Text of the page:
As a wedding photographer, you get to be there at one of the happiest moments in someone’s life, but also get to capture moments throughout the day, and, in giving them to the couple afterwards, you allow them to relive them, or even experience moments they didn’t initially witness. This is the first in a new series where I will highlight a wedding photograph by me that I really like, and describe what I like about it. The pictures could be happy, sad, comedic, artistic, or could just tell a story about a really special moment.
This picture, which I have named ‘Shotsploitation’ was taken from Lexy and Ruaraidh’s wedding at Morden Hall (blog coming soon!), and I guess you could say kind of moment probably happens at most weddings, but I was really happy that I was in the right moment at the right time to catch this shot. I’ve also included some images of the moment leading up to it.
The wedding took place on a scorchingly hot, bright day in August, and in the picturesque surroundings of the hall, the guests had a great time celebrating Lexy and Ruaraidh. Lexy and Ruaraidh’s friends were evidently incredibly happy for them, and this really heightened the atmosphere. Once the drink really started to flow, so did the laughter and jokes. By the time of Lexy and Ruaraidh’s first dance, this atmosphere had hit fever pitch.
Ruaraidh’s best man had been doing sterling work, with a great speech, a lot of mingling and talking to a range of guests, and supporting the happy couple, whilst the rest of the ushers had made themselves busy helping organise family pictures and the confetti shot. So, who could begrudge them a bit of fun? It was at this point that they really cut loose, and the dance floor bore witness to a display of wedding dancing to rival any of the great examples of the form.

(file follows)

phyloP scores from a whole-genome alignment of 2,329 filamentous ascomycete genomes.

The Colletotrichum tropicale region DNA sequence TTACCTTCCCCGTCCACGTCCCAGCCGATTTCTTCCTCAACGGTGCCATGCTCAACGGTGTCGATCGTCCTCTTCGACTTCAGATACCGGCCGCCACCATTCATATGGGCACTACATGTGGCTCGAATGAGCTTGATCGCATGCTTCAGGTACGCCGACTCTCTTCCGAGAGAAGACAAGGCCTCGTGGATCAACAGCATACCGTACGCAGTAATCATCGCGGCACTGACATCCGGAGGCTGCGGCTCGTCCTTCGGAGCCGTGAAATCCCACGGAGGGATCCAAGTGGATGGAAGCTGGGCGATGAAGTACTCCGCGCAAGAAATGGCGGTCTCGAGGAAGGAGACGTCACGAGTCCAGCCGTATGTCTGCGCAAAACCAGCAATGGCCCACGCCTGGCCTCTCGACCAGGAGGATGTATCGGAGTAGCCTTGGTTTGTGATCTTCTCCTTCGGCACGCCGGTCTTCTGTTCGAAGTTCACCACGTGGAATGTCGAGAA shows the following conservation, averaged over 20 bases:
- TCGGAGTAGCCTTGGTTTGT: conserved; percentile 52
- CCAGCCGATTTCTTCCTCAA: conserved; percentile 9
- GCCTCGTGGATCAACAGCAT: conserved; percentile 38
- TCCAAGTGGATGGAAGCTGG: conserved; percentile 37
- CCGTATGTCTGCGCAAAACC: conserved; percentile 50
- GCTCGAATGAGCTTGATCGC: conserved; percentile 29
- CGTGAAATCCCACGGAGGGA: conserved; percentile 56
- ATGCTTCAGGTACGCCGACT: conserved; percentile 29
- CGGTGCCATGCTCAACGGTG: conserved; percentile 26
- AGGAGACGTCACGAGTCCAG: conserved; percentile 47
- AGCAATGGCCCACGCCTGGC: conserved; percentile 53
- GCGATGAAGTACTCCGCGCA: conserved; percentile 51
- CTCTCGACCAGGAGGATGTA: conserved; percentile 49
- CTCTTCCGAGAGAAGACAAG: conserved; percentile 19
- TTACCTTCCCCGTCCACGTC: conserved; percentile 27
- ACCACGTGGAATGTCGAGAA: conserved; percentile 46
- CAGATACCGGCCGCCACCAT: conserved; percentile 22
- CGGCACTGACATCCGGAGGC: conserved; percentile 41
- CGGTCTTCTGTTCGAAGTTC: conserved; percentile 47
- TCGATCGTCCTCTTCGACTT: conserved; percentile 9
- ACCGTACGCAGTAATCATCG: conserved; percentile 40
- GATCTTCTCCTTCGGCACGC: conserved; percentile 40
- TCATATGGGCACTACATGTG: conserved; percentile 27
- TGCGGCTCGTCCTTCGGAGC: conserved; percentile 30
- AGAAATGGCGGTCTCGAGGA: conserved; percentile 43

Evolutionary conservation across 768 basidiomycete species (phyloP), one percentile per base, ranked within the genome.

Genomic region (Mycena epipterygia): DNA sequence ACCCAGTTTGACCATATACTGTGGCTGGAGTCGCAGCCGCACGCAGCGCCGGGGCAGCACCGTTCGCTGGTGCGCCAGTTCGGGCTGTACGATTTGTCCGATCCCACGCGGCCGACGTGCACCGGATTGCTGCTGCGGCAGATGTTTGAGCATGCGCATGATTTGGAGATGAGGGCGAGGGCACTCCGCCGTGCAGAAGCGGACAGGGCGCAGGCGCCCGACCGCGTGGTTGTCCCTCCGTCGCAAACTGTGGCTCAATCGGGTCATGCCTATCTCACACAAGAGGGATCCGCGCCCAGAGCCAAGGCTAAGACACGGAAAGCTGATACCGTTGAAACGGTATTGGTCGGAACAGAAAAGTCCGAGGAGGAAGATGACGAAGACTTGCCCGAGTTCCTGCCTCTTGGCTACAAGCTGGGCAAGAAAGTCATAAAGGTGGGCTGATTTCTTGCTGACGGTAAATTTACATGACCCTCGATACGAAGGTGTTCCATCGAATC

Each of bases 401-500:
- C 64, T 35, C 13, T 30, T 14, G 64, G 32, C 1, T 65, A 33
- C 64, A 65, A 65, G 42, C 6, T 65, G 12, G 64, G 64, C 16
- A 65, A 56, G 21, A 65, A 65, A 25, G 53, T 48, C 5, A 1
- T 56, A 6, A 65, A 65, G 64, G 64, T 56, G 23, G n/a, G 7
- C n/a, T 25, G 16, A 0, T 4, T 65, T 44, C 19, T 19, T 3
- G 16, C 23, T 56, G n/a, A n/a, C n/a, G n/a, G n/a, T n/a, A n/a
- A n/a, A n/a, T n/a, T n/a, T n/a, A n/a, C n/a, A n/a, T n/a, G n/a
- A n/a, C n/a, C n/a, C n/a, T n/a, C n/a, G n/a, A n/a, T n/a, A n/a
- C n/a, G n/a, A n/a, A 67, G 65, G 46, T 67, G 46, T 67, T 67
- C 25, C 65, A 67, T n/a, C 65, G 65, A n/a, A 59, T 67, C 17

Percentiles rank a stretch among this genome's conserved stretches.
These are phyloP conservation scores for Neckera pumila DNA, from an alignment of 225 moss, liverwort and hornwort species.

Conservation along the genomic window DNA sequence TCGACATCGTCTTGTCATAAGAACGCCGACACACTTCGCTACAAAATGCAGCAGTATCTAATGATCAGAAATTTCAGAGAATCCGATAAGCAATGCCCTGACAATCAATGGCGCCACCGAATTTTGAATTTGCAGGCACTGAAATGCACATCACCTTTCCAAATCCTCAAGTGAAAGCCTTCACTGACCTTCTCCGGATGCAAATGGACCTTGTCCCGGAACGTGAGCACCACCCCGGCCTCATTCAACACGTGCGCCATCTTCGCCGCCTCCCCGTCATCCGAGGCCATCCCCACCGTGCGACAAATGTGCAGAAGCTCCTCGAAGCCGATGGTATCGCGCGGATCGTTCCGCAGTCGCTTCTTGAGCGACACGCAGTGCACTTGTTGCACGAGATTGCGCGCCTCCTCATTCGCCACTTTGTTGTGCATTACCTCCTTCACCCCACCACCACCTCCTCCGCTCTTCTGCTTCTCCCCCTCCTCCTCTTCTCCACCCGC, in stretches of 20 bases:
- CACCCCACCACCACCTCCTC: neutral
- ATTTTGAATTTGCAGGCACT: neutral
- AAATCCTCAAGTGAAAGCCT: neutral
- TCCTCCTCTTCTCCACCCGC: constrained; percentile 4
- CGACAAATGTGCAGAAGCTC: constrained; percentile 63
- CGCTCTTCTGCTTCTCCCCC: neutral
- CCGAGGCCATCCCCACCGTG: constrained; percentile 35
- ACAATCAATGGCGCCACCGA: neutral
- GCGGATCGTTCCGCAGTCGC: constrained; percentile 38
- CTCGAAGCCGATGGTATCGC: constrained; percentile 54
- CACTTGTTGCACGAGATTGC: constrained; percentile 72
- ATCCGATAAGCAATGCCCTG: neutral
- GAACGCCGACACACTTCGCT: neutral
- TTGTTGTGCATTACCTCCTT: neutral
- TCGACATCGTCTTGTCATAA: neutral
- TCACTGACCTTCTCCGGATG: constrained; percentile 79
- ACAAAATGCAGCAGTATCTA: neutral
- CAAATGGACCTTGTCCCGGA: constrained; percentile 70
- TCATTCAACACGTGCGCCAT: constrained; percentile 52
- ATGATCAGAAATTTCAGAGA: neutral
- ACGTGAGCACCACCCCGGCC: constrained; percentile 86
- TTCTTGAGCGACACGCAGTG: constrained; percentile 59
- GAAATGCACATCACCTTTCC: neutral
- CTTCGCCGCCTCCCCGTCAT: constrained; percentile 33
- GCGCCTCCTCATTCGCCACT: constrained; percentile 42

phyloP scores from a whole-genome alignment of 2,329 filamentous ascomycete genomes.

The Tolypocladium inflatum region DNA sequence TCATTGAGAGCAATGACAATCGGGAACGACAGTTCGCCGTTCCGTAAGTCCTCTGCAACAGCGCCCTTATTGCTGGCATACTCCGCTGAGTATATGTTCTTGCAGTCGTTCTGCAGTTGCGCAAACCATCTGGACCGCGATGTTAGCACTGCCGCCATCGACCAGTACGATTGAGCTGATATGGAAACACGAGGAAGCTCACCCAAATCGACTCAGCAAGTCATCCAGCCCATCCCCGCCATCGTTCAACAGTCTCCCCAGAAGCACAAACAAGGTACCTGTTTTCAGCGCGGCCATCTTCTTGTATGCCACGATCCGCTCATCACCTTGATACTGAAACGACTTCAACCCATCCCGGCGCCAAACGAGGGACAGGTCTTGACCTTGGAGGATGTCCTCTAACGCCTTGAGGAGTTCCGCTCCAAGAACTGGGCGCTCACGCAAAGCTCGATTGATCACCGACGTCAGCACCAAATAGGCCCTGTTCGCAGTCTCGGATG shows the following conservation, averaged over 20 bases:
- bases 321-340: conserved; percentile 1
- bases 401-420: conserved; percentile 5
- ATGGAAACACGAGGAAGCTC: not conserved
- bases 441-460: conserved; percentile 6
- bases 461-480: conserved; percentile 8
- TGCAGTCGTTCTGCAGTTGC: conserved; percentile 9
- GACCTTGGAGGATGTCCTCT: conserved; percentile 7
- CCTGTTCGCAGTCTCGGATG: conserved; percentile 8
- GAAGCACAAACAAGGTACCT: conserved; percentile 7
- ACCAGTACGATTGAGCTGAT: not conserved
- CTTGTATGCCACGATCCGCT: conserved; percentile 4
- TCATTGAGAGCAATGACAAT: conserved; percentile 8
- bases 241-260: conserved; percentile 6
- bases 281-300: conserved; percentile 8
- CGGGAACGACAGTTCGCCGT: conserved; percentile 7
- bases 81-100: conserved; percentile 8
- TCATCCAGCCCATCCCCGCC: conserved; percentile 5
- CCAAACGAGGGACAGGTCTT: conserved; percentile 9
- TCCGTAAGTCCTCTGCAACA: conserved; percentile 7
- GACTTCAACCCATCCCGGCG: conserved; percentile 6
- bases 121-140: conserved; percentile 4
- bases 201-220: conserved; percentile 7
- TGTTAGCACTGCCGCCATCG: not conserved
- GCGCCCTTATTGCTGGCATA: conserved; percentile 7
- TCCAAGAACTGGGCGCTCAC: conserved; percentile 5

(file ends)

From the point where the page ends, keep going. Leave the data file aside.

There’s almost always a point at a wedding where, despite a heaving dance floor, and good tunes, the energy starts to flag - it’s an unavoidable fact of wedding life - so when this comes, the role of Dance Floor Saviour (DFS) is a valuable one. Again, nearly every wedding has a DFS, and this person’s moment is often accompanied by a tray of shots. One of Ruaraidh’s ushers had clearly been reading his Usher Handbook, and realised this was his time to shine - he disappeared, only to re-emerge onto the dance floor bearing a precariously balanced tray that was festooned in shot glasses containing the blackest of sambucas, which he duly distributed to the core dance group.
The group partook of them with gusto, and it was at this point that Ruaraidh’s best man wholeheartedly went for it, and I got this image:
I hope he enjoys the shot as much as I did in getting it!
I’ve taken better shots than this, I’ve taken more beautiful, but I also love shots that tell a story and capture the moment, and I feel that this shot does this. As the dancing continued, and the DFS broke out his sunglasses - despite it being dark outside - it was clear that the shots had done their work, and the DFS had successfully carried out his role. I disappeared into the night shortly afterwards, which is probably just as well, for the dignity of those involved!
If you’d like me to capture natural, fun, stylish reportage images at your wedding, then feel free to get in touch. I’d love to hear from you! I’m London-based, but willing to travel.